Chapter 1


1.1        On 7 December 2017, the Senate, on the recommendation of the Selection of Bills Committee, referred the Communications Legislation Amendment (Online Content Services and Other Measures) Bill 2017 to the Senate Environment and Communications Legislation Committee for inquiry and report by 12 February 2017.[1]

Conduct of the inquiry

1.2        In accordance with its usual practice, the committee advertised the inquiry on its website and wrote to relevant individuals and organisations inviting submissions. The date for receipt of submissions was 12 January 2018.

1.3        The committee received 14 submissions, which are listed at Appendix 1. The public submissions are available on the committee's website at

1.4        The committee conducted a public hearing in Melbourne on 1 February 2018. A list of witnesses who gave evidence at that hearing is at Appendix 2.

1.5        The committee thanks all of the individuals and organisations that contributed to the inquiry.

Scope and structure of the report

1.6        This report comprises two chapters. The remaining sections of this chapter discuss the Scrutiny of Bills Committee review of the bill, the background and overview of bill. Chapter 2 outlines the principal issues raised in submissions and provides the committee's findings and recommendation.

Background to the bill

1.7        There is significant community concern about the scheduling and quantity of gambling advertising during the broadcast of live sporting events, particularly in the context of its impact on child audiences and the 'normalising' effect of gambling as an integral component of sporting events.

1.8        Data indicates that, on average, there are double the number of gambling advertisements shown during sports programs when compared to other types of programs, and that there are significant spikes in gambling advertising during times traditionally associated with daytime television hours when children are more likely to be viewing.[2]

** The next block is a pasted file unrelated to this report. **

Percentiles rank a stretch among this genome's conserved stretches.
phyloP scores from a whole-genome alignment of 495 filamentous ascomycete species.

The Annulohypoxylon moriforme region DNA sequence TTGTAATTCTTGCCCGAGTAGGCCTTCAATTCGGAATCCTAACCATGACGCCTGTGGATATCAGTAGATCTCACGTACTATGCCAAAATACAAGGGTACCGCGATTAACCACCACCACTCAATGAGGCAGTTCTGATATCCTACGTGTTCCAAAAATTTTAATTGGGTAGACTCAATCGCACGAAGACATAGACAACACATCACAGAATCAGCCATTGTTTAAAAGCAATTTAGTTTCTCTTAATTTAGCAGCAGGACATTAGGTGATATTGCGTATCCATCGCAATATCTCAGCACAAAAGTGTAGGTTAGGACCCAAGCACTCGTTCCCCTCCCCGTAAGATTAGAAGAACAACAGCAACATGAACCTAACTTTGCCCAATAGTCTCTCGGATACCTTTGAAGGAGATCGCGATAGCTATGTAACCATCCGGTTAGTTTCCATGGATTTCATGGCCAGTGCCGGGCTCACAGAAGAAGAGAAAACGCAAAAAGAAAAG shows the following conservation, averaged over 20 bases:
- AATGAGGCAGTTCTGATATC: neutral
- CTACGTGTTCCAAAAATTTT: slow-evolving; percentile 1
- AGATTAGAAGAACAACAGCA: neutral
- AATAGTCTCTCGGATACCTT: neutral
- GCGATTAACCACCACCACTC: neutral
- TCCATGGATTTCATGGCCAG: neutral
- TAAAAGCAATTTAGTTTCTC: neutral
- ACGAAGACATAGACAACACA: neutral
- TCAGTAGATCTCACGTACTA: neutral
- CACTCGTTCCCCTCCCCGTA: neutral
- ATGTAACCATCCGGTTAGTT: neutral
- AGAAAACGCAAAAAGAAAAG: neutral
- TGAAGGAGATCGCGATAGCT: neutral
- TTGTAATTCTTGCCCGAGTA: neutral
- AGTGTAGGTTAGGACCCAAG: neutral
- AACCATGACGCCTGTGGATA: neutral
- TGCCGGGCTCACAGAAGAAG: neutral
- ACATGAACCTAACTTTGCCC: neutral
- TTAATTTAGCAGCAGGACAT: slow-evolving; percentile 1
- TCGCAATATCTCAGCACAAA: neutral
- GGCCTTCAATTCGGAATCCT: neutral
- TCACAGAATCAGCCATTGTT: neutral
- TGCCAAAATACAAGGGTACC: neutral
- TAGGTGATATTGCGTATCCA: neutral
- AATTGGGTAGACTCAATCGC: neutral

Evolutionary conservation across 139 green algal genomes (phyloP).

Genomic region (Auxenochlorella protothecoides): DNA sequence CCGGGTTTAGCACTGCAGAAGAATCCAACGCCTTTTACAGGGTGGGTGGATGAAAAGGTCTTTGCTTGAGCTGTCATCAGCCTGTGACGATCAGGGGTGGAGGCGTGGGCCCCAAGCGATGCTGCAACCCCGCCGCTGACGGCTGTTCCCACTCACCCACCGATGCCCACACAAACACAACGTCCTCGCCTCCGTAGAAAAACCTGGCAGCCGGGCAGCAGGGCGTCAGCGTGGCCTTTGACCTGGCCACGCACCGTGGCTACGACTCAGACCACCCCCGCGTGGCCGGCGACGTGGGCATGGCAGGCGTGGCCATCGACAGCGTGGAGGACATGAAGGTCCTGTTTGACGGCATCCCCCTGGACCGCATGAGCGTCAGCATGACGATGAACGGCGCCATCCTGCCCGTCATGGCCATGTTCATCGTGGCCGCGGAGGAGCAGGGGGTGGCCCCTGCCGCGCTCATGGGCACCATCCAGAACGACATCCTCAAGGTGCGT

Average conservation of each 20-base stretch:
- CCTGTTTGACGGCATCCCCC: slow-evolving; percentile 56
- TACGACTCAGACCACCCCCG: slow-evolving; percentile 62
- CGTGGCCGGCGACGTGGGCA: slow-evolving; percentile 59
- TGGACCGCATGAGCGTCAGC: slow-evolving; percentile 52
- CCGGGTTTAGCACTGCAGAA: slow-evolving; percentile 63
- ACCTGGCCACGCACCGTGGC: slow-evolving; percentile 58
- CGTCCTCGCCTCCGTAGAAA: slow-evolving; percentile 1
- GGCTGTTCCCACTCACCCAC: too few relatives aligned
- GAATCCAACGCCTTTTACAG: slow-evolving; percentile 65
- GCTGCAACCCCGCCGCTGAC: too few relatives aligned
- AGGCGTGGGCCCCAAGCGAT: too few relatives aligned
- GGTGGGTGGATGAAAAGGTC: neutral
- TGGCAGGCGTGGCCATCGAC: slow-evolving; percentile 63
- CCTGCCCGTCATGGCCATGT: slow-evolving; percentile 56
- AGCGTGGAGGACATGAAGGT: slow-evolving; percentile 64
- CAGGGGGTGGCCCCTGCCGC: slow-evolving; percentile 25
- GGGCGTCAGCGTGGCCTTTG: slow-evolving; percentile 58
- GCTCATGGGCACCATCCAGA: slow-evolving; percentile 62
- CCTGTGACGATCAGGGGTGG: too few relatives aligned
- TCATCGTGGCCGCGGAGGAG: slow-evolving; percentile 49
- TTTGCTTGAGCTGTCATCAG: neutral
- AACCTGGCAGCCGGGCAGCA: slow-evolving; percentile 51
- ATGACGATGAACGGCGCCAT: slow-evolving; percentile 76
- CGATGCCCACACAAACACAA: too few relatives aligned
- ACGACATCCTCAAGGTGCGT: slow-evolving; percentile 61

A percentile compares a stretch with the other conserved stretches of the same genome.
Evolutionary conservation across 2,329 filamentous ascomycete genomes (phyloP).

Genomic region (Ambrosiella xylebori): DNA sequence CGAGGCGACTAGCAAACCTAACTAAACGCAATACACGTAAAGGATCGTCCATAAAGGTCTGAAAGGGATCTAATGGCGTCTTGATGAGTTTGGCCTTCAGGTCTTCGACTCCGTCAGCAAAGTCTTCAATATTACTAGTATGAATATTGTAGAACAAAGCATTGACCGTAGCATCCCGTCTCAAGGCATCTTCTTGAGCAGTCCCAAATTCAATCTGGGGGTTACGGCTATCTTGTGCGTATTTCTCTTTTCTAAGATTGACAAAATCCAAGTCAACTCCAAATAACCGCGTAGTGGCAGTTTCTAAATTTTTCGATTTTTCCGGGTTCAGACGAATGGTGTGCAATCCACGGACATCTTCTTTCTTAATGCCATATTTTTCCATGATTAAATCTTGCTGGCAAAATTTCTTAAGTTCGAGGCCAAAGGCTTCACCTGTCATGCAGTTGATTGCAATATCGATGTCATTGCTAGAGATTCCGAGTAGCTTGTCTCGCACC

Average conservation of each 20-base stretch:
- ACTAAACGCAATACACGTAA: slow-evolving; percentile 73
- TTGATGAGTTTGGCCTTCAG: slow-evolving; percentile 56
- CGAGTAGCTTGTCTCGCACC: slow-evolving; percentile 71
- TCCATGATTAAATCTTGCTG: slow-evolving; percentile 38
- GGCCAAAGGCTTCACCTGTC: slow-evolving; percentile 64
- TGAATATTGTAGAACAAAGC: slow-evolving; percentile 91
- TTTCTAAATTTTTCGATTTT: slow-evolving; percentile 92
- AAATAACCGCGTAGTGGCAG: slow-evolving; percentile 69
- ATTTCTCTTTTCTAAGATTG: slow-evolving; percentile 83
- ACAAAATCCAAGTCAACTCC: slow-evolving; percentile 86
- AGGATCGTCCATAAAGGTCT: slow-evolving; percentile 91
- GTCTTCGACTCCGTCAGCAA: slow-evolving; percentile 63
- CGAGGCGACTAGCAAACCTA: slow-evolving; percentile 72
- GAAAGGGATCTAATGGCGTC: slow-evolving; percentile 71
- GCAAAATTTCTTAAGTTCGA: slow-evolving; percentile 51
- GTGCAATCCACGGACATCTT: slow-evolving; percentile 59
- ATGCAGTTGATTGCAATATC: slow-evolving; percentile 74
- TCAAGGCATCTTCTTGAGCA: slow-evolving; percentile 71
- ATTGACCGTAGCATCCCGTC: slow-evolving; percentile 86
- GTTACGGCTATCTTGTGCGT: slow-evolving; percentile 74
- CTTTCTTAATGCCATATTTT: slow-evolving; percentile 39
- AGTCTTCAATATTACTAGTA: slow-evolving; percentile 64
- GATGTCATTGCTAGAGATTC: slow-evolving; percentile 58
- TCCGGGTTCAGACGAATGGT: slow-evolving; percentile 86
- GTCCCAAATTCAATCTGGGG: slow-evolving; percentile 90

1.9        Since 2015, the proportion of Australians watching sports online has grown by an estimated 57 per cent.[3] Unlike advertising over free-to-air or subscription television broadcasts, which is regulated through industry codes and backed by legislation, advertising during sports programming watched over the internet remains unregulated, and there is no recognised industry group or co-regulatory framework for online services.[4]

1.10      As part of its Broadcast and Content Reform Package, in May 2017, the Government announced additional restrictions on gambling promotions during live coverage of sporting events to protect children from exposure to gambling advertising. The additional restrictions would prohibit gambling promotions from five minutes before the scheduled start of the sporting event until five minutes after the conclusion of the sporting event, where the event occurs between the hours of 5:00 am and 8:30 pm. The restrictions would apply to broadcast, subscription and online platforms.

1.11      In announcing the reform package, the Minister explained that the new restrictions will 'provide a clear and practical zone for families and children to watch live sports', and that the Government will work with industry to introduce the new restrictions.[5]

1.12      The bill gives effect to the Government's announcement.

Overview of the bill

1.13      The purpose of the bill is to amend the Broadcasting Services Act 1992 (BSA) to create a regulatory framework (online content service provider rules) that can be used by the Australian Communications and Media Authority (ACMA) to impose gambling promotions restrictions on online content service providers. The bill also provides the ACMA with the power to, if directed by the Minister, determine program standards about gambling promotional content which apply to certain broadcasters and subscription providers.[6]

1.14      The bill would establish a legislative framework for applying gambling promotions restrictions to online content services. This would be achieved by inserting a new Schedule 8 to the BSA to allow the ACMA to make online content service provider rules which set out the gambling promotions restrictions that apply to providers of these services.